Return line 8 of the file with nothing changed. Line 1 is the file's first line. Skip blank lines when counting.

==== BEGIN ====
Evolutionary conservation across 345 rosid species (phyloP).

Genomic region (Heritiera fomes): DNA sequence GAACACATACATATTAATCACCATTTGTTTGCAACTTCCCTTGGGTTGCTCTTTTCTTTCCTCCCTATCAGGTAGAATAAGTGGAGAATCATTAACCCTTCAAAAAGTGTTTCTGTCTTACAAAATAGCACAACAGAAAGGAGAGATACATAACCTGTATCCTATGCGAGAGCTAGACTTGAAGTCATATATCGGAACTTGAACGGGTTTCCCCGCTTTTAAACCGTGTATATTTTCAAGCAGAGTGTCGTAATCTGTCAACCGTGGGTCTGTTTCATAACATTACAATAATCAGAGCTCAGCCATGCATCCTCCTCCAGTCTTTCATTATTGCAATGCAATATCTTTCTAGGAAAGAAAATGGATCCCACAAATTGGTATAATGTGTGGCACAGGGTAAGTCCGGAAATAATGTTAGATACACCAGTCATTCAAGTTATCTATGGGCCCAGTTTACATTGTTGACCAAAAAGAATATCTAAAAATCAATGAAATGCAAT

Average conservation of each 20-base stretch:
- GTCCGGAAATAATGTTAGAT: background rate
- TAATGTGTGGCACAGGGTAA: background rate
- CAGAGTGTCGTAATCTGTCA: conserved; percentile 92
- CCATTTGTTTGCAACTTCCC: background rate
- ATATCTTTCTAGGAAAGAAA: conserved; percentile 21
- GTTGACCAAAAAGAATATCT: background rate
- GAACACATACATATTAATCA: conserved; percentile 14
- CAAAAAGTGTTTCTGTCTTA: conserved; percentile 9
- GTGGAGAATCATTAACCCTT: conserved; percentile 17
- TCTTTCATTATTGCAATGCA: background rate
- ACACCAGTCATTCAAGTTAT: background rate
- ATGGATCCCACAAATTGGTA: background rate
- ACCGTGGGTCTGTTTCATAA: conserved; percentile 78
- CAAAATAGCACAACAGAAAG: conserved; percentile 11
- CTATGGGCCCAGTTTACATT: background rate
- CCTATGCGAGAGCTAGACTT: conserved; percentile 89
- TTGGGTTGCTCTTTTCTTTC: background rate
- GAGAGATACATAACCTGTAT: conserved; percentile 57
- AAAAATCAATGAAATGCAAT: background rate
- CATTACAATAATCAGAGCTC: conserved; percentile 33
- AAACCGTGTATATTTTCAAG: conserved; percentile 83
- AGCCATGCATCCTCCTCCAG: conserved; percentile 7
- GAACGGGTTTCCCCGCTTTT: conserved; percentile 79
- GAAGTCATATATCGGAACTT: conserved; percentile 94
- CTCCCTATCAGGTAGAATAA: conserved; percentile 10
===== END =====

- ATATCTTTCTAGGAAAGAAA: conserved; percentile 21